The Middle Kingdom necropolis of Beni Hasan is situated on the east bank of the Nile between Cairo and Luxor. Cut into the limestone cliffs, which overlook the Nile, are a number of Eleventh and Twelfth Dynasty tombs. These tombs were built for the nomarchs of the Sixteenth Nome, or administrative district, of Upper Egypt. These powerful men ruled almost independently of the king. One of their duties was to regulate work produced in state or temple workshops, and scenes in their tombs show carpenters at work.
Private individuals could have furniture commissioned only through the patronage of the norae. This tight supervision of work was necessary to conserve those raw materials which were available. Each workshop had an inspector, who received instructions from an overseer. He was probably a dependant of the nomarch.
On a slight slope below these nomarchs' tombs was an immense burial ground where the small tombs of those civil servants, officials and dependants who served the nome were sited. These people were buried in some splendour in small burial chambers which were discovered at the bottom of a deep pit. Their tombs were excavated by John Garslanj', Professor of Archaeology at Liverpool University, during Ihe 1902-1 seasons. He cleared 880 small tombs, the contents of which have now been widely dispersed. Some pieces remain in public collections while others are privately owned.
In tomb 569 Garstang discovered a stool whose legs are shaped in a typical Middle Kingdom style (figure 46). Each leg is tapered lo a small
47. Seated ergonome on a Middle Kingdom seat.
waistband from where the foot curves sharply and is set on a bevelled shoe. The top of each leg is rounded, with a pair of crossing through-mortises below. The end of each seat rail is cut with a common tenon that has two shoulders. To strengthen the frame, wedges would have been driven into the cheeks of each joint. The long edges of the seat rails are also rounded to prevent wear to the reed seat.
The most important burial to be discovered was tomb 183, which was attributed by John Garstang to Dedyt-baqt. He found in this tomb a table, the legs of two seats and a headrest. The table was edged with a cavetto cornice and was set on a sturdy under frame. The shapes of the seat legs are again typical of a Middle Kingdom style, with the rear legs having a short back post.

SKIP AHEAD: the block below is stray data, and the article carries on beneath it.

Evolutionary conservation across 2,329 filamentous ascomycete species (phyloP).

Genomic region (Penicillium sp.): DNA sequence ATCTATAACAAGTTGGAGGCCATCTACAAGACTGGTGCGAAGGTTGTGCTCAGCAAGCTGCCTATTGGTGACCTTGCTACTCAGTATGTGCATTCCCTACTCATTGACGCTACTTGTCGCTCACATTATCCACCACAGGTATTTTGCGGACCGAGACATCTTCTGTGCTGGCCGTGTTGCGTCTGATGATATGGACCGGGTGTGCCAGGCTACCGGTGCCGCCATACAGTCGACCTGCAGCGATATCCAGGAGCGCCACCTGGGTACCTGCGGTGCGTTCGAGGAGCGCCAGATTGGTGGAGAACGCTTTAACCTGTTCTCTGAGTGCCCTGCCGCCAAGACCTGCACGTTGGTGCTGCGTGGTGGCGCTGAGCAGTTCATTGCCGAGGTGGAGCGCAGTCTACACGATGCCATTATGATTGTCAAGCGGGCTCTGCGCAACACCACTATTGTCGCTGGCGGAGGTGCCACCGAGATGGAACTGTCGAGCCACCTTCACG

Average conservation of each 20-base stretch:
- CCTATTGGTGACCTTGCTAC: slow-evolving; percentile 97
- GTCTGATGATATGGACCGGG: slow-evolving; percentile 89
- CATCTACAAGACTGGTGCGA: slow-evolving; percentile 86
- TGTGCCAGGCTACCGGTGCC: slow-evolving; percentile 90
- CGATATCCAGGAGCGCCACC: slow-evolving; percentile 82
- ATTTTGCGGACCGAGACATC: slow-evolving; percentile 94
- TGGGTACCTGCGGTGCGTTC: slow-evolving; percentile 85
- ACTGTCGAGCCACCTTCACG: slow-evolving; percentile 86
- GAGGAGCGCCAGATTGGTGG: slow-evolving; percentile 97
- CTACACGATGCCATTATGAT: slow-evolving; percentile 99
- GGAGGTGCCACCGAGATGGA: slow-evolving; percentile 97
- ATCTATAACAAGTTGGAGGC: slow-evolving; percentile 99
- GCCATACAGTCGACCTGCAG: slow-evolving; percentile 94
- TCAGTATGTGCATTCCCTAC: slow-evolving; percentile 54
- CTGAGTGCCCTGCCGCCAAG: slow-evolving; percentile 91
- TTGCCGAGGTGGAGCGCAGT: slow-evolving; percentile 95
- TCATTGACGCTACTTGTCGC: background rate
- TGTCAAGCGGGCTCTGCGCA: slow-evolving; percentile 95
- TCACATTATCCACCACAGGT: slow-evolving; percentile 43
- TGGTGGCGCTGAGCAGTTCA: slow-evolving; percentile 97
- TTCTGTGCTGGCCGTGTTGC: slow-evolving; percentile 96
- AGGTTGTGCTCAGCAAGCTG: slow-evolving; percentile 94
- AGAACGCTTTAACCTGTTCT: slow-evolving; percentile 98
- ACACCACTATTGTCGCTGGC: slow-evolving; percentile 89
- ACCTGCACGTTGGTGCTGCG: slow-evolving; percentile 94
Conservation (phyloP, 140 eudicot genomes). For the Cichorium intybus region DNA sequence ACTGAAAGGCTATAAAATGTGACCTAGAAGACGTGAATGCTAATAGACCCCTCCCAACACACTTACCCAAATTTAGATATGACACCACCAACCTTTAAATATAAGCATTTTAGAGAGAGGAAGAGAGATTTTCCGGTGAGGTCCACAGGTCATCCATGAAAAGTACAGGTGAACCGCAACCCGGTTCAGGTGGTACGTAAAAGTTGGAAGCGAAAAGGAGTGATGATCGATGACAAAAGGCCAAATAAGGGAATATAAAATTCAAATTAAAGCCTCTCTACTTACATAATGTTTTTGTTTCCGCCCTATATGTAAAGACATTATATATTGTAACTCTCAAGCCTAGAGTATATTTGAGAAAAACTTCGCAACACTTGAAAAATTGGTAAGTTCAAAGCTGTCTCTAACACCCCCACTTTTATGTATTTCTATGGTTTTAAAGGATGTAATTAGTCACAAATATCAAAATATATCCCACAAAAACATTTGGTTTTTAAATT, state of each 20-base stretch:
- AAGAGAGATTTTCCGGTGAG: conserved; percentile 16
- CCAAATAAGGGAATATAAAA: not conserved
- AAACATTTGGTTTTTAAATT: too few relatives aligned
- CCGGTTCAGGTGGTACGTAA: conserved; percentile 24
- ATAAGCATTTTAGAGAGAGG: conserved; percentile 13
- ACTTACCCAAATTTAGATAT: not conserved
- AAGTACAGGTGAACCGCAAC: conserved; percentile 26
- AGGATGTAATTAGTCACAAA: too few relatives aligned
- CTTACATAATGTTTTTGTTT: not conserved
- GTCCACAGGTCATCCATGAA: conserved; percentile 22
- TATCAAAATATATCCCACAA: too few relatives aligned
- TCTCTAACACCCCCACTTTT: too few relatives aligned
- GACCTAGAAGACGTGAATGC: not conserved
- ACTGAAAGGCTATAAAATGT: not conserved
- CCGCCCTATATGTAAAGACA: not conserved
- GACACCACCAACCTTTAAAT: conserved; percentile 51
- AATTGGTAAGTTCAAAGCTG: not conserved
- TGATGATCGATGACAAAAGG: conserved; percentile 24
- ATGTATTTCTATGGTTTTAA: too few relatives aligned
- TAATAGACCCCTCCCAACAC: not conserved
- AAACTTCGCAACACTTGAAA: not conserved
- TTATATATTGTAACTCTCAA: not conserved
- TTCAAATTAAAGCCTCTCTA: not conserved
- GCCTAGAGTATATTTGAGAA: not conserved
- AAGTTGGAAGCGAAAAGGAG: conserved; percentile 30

Three similar legs, from Beni Hasan, are preserved in the museum of the School of Archaeology and Oriental Studies, University of Liverpool. Unfortunately the back and seat rails have been lost. With measurements taken from the stool in tomb 569 and from the three legs in Liverpool, it has been possible to draw a scaled diagram of this seat (figure 47).
These Middle Kingdom seats were smaller than chairs used today. The living stature of a well-built Egyptian male of this period was 1.70 metres, about 40 mm shorter than the average modern European male. Both the tibia and femur were smaller and the hip height less. This was reflected in the seat height, which is the most important measurement when designing a chair. It is curious that Egyptian carpenters used the lowest possible seat height when making chairs. Perhaps they were governed by the social class of its intended owner or there was pressure
on them to conserve timber. However, a lower seat height does give a more comfortable sitting posture. The legs can be extended in front of the body and the soft sensitive tissue behind the knees does not come into contact with the seat.
Because of the crossing mortise joints in the legs the seat rails are not in the same plane. The seat, which was made from bundles of reed stems bound together with five strands of cord, would have been placed on the lower side seat rails. This mat made a solid block which under load compressed and gave adequate support.
Important directional changes in Middle Kingdom furniture design can be studied by examining the furniture illustrated on stelae from that period, especially the large collection housed in the Egyptian Antiquities Museum, Cairo.
These Middle Kingdom stelae show that tables were widely used for displaying vases or holding water pots. They are usually very low, with either straight or splayed legs and with a single stretcher strung below the table top (figure 48a). A particularly fine splayed-legged table with cavetto cornice and double stretcher (figure 48b) is similar to the table discovered in tomb 183 at Beni Hasan.
Stools rarely appear in these stelae, for the majority of seats are designed with a short back support over which is draped a cover or cushion. They have either straight legs or plain legs fashioned in the
form of the front and hind legs of a bull or lion (figure 48c). Also illustrated are a small number of elegant chairs, some having slender, gazelle-shaped legs. An interesting example shows that chairs are given complex curved back supports, of full height, made from angled slats of timber. They are jointed into the rear seat rail and into the underside of a curved and moulded top rail (figure 48d). The surface of the chair illustrated in the stela simulates animal skin. Perhaps chairs would have been veneered or painted to create this effect. In the Egyptian Antiquities Museum, Cairo, are preserved a painted shield and arrow quiver case which resemble cowskin and date from this period.
Slender vase stands supporting single vases are also to be found in this collection. The tops are fitted with a moulded cup of wood into which the round or tapered bottoms of vases or bowls could be seated (figure 48e).
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